Liverpool have recently renovated their library and been rewarded with an increase in visitor numbers and the library is next to a museum and an art gallery.
It was remarked that the developer had already mentioned that he may need to add more floors and/or an annex to the SCL building to convert it to a 5* hotel.
A meeting of concerned citizens, cllrs, officers, buildings and library staff was organised by cllrs and held at the Library. The meeting consisted of a tour of the building and a discussion with staff, and then staff and cllrs.
The tour confirmed that the building is in a poor state and needs major works (subject of another blog) but we knew that already.
The library staff present stated that:
access for people with disabilities was inadequate for the C21st and the library theatre is not compliant with the Disability Discrimination Act (DDA) and would be very difficult to make so within the envelope of the current building;
was dilapidated and could be uncomfortable for staff (damp, temperature etc) to work in
the 1930s physical structure hindered flexibility of staffing, eg multi-tasking on requests, and updating IT and number of computer terminals for a C21st library service;
a library shd have performance space (but not necessarily a formal theatre space);
it is desirable to bring back archives for staffing and access within the same space as loans, reference, local studies and children’s;
a relocation to within the retail quarter may not be inappropriate.
Concerned citizens asked:
how could the developer guarantee a 5* hotel as these we were awarded by independent inspection and 5* classification was earned not built to order?
if the building were to be gutted (which the possible development would do anyway) and then could it be reconfigured with and extended as in extensive plans and costings drawn up for SCC in 2003 ((1) (which had addressed the DDA and expanding the space available)), and the feasibility study, again for SCC, of 2013?
as the Sheffield Cultural Commission had identified the library and art gallery as important buildings and cultural, tourist destinations (Surrey St Central project) in 2015 and 2016 then why had SCC not met up with ARUP as planned?
Jack Scott said he would look into these issues.
Following the money
One of the grounds that the Scrutiny Committee (see above) called-in the Cabinet decision to scrutinise the “…Strategic Investment Partnership Agreement with Guodong and the 12-month Exclusivity Agreement on the potential redevelopment of the Central Library building”.
I was confused in December about who SCC have struck a deal with. SCC have signed the agreement concerning the library with Guodong UK Limited (Guodong). This is a is a private company first filed with Companies House on 9 May 2016. The Director and sole shareholder of the initial 100 shares with a capital value of £100 is Chunming Wang and its secretary is Liu Yuan (his son-in-law). It has to file its first accounts by 31 May 2018.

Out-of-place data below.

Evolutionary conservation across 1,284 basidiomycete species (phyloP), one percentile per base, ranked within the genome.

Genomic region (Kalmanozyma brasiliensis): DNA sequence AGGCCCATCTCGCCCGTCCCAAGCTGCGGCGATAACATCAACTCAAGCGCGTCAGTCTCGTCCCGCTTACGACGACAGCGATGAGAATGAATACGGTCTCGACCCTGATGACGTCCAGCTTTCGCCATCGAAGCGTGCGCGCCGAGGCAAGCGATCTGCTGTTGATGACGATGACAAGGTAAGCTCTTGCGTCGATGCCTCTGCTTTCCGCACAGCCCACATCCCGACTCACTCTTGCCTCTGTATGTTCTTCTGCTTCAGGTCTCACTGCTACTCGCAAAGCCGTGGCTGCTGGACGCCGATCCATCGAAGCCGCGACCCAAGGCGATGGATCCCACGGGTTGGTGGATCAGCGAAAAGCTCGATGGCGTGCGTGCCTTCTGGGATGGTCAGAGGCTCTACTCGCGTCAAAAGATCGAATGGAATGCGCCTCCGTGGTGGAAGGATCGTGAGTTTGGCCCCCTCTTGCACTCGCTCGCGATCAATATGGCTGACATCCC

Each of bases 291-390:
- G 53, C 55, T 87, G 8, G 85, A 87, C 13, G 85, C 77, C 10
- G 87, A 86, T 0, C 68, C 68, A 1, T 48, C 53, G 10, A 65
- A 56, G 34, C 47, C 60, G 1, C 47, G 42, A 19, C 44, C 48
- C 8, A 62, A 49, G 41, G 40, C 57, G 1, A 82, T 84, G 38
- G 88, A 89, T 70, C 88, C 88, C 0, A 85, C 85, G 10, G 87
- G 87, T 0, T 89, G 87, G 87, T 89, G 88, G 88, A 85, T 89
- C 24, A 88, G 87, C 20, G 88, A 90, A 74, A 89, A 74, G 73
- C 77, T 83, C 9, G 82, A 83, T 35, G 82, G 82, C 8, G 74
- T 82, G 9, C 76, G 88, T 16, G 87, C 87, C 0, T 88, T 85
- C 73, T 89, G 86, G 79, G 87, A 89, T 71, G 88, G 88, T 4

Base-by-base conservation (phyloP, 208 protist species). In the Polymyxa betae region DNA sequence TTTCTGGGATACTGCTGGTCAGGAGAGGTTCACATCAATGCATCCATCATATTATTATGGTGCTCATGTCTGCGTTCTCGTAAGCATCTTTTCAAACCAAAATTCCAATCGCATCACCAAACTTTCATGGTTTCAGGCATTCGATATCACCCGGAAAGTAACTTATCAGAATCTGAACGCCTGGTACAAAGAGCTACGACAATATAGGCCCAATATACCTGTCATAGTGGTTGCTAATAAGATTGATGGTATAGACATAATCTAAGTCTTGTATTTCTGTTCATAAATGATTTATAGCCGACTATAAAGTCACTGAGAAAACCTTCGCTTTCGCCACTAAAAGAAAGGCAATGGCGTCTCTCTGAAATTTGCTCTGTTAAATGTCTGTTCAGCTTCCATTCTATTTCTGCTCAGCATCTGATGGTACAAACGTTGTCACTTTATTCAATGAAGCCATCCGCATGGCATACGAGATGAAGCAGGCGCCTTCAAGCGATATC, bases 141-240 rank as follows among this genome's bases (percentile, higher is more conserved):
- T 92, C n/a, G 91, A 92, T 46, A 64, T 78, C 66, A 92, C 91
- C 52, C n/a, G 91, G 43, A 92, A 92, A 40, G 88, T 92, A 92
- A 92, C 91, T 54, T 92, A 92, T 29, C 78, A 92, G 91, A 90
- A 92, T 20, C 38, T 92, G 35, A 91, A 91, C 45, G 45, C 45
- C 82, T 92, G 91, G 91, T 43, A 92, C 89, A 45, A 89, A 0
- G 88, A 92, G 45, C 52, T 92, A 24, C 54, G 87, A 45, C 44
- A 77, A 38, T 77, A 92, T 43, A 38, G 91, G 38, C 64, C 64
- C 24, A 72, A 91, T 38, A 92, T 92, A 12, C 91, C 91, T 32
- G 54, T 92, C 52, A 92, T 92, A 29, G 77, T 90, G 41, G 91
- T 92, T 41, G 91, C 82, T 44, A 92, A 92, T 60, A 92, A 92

Mr Wang owns the private company Chengdu Guodong Nanyuan Investment Co. Ltd. (CGNICLtd) that has its main interests in hotel management.
This company is a subsidiary of the Sichuan Guodong Construction Company Group Ltd (SGCCGLtd) which is a private company also owned by Mr Wang.
The Sichuan Guodong Construction Company Group Ltd (SGCCGLtd) holds shares in the Sichuan Guodong Construction Company Ltd (SGCCLtd). This is a publicly quoted company on the Shanghai Stock Exchange and Chunming Wang is Chairman of the Board.
I have heard that Guodong UK Ltd needed to be created so that Mr Wang has a company to which he can transfer money from his companies in China to a UK company.
I think people would like more detail about what SCC has agreed with whom and when and in my view that is a job of the Scrutiny Committee.
Cllrs want to “keep the wheels on the wagon” and if the prospect is to raise all SCC’s funds from 2020, when central government grants will cease, through business rates, council tax and services then any investment will look attractive.
People need and want a C21st library service in the centre of the city close to public transport and with DDA-compliant access.
People need and want a DDA-compliant auditorium that can be used by amateur and professional companies to stage productions at affordable rents.
People need and want a DDA-compliant public art gallery accessible at all times (nb the Graves Gallery is currently not open on Sundays, Mondays, Wednesday mornings and Bank Holidays. No other core city closes its main galleries for two whole consecutive days and times when people are on public holidays)
The library building is listed and was envisaged from the 1990s within the award-winning Heart of the City project as an integral part of the public, civic buildings and spaces that includes the route (2) from the railway station to Barkers Pool and includes, Sheaf Square, Howard St, Millenium Galleries, Surrey St/Tudor Square, Central Library, Crucible, Lyceum, Winter Gardens, Peace Gardens, Barkers Pool and City Hall. In my mind (and I know it has some faults) this is an inspired example of city centre design that provides a pleasant, attractive and integrated set of buildings and spaces for people walk around, visit and enjoy at their leisure.